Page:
Token RJ02 history
The Token RJ02 had been planned as Rondel's 1974 F1 car, but was taken over when Rondel ran out of money. The car ran in a few races in 1974 but did not have the finance to make any impact.
The Token team was formed in February 1974, when Rondel Racing ran into money problems and its directors Tony Vlassopulo and Ken Grob took over the operation. The Rondel F1 car, which was then just a month or so from completion, was renamed as the Token RJ02. Designer Ray Jessop stayed with the team, as did technical director Neil Trundle, but Rondel boss Ron Dennis left to run a team of Surtees Formula 2 cars. Rondel's highly rated F2 novice driver Tom Pryce also stayed on to drive the car when it debuted at the International Trophy in April 1974, and his backer Chris Meek was involved as sponsor through his company Titan Properties.
Jessop had designed a low, flat monocoque, with conventional wishbone suspension and outboard springs, and a front-mounted main radiator. Although distinctive in appearance due to its unusual nose, the car was highly orthodox. Shell provided some much needed last-minute finance but with no title sponsor the car was finished in a version of British Racing Green. Pryce managed just four laps in practice as the International Trophy at Silverstone was used as an initial testing session, but drove with great gusto in the race before retiring. The team made its GP debut at the Belgian GP, where Pryce was 20th of 34 runners throughout practice, an impressive debut performance, but the team had never found time to test with full tanks, and the car bottomed at the start of the race, damaging the nose. The team's entry for Monaco was rejected, but that had a silver lining for Pryce as he won the F3 support race in Vlassopulo's car, and it was not long before Token lost their driver to Shadow. With FOCA acting to make F1 a closed shop, the Token team was largely frozen out, and the next time the car was seen was at the British GP, where Jessop had arranged for it to be hired for three races by Bob Harper. David Purley, who had raced in F1 with March in 1973, was nominated to drive, and the car was to be run by Harper's team manager Mike Earle out of their Bognor Regis workshops. Purley tested it at Goodwood in early July, but a puncture and other problems caused him to miss out on the British GP grid by just 0.3s. Purley was then dropped, and F5000 driver Ian Ashley was brought in for the next two races, bringing sponsorship from The Chequered Flag and Richard Oaten, and started the German GP unofficially as first reserve, ending up 14th and last, with the unofficial nature of the start being forgotten. Ashley qualified properly in Austria, 24th of 25 starters and ahead of six non-qualifiers, and was still running at the end but too far back to be classified. Ashley's backers then bought a Brabham BT42 instead, and the Token F1 adventure was over.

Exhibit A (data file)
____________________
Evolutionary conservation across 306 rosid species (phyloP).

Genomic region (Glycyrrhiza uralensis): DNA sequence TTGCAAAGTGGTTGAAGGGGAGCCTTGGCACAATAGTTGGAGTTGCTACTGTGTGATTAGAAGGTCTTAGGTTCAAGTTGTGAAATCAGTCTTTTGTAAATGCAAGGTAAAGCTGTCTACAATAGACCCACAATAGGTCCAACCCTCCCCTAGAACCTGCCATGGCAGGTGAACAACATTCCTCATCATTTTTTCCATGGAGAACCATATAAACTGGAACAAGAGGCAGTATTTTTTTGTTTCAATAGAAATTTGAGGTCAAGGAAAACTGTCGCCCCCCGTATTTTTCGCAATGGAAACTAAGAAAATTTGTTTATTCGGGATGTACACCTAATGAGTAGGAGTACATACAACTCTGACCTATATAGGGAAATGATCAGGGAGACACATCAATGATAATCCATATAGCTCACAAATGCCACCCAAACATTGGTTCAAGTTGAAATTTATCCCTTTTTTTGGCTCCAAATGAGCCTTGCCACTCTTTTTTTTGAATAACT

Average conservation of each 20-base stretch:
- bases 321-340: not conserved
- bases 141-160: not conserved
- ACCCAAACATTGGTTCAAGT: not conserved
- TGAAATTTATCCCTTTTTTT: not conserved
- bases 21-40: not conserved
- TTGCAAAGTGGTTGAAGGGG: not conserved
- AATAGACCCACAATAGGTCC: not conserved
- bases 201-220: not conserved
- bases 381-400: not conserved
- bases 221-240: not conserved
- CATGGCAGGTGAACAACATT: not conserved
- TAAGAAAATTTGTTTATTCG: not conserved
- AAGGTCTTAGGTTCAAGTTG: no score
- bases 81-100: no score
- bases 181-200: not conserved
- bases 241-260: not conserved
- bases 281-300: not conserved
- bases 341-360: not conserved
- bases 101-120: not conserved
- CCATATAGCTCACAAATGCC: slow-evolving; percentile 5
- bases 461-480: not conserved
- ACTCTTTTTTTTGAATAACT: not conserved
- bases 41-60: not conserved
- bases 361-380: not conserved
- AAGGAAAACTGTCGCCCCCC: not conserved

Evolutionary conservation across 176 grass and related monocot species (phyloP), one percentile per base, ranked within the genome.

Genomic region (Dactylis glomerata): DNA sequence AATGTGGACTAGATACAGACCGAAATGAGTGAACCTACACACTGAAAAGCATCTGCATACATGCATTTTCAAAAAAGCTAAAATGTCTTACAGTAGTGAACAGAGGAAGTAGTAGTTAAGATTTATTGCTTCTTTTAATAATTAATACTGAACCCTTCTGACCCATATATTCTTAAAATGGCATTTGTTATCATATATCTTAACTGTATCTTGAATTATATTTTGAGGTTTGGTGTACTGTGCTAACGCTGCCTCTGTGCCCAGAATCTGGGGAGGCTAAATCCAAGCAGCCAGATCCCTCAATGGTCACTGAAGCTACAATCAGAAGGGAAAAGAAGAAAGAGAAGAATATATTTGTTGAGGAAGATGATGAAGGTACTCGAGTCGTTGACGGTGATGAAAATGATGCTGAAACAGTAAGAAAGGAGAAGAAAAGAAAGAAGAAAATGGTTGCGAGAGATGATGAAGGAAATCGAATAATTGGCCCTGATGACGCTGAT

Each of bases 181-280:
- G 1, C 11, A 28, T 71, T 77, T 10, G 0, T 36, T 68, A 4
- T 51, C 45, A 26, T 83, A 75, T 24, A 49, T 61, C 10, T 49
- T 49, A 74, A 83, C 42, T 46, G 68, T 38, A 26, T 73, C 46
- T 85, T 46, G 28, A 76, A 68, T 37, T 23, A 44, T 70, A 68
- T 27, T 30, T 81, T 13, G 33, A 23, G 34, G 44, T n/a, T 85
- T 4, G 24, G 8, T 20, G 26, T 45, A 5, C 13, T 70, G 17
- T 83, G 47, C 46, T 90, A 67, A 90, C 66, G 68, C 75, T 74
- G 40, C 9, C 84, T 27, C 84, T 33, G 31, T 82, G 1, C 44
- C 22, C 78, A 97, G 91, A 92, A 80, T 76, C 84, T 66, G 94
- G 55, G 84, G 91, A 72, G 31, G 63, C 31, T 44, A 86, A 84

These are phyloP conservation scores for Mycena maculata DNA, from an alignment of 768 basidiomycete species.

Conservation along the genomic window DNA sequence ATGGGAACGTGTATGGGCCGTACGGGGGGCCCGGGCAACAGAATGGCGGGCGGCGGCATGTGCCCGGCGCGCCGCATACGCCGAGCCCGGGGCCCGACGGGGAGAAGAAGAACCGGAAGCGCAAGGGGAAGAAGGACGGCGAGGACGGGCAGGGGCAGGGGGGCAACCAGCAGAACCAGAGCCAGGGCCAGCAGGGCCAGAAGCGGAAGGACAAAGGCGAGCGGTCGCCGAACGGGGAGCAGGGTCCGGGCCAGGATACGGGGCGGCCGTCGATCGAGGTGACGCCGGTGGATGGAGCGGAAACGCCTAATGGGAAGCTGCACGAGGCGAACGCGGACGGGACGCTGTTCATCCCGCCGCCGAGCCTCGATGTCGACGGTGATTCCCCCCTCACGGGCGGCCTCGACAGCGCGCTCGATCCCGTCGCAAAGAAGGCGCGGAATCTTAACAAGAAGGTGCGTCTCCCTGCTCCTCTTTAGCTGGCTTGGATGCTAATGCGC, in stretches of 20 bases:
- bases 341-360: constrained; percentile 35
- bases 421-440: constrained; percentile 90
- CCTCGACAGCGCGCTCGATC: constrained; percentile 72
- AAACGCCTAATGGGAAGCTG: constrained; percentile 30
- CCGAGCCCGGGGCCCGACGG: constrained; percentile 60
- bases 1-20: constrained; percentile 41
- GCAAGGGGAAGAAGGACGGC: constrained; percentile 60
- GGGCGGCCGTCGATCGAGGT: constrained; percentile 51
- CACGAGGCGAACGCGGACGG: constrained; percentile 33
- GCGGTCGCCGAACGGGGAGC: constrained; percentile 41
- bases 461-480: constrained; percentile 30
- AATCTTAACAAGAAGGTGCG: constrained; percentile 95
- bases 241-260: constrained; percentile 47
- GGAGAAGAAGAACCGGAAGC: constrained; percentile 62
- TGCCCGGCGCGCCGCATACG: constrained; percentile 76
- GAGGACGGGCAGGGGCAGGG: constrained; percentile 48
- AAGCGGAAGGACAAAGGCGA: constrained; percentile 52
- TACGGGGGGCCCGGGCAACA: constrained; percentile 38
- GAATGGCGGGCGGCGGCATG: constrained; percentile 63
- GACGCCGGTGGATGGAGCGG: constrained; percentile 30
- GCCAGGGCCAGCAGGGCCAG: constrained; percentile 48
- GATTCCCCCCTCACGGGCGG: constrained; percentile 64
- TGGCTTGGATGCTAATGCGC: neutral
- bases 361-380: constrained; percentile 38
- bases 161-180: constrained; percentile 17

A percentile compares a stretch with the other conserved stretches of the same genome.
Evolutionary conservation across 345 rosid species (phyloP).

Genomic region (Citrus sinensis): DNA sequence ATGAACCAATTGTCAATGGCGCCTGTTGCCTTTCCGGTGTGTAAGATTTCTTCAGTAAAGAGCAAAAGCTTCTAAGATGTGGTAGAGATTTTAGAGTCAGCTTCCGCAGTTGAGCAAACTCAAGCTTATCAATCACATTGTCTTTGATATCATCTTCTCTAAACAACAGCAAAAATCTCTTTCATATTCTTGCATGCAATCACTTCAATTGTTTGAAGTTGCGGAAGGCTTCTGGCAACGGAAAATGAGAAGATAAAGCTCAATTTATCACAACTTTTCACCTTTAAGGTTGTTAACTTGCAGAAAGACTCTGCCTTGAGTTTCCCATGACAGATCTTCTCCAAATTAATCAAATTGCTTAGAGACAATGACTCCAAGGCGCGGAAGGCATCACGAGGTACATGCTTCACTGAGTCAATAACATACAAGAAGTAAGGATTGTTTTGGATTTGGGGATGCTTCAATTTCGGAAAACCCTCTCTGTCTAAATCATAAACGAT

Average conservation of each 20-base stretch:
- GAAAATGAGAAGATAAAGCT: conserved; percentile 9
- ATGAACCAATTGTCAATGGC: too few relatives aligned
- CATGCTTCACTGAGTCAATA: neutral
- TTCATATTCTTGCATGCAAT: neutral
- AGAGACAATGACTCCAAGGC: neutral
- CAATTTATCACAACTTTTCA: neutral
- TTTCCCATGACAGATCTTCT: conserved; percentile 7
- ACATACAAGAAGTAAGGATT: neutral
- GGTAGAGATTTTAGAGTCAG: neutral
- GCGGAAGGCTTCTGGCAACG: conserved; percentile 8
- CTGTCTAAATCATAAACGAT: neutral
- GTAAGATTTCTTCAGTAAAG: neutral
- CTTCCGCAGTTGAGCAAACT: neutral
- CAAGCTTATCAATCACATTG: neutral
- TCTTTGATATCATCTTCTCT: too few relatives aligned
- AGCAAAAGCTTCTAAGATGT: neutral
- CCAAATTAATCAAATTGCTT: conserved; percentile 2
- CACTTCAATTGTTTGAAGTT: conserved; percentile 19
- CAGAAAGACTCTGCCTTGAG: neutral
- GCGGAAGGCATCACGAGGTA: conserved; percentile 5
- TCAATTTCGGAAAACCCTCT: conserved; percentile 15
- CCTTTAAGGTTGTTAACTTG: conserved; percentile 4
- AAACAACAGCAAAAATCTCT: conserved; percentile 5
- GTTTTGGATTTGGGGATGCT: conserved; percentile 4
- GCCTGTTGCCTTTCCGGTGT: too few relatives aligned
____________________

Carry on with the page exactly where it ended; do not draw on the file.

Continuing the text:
(7 Apr 1974)
In 1975, the assets of the Token team were acquired by Safir Engineering, and the renamed RJ02 did the two non-championship races with Tony Trimmer driving. It was then sold to John Ravenscroft for sprinting and became the 'King of Curborough' over the next two years. Ray Jessop sadly died at the beginning of 1976 from a stroke, aged just 45.
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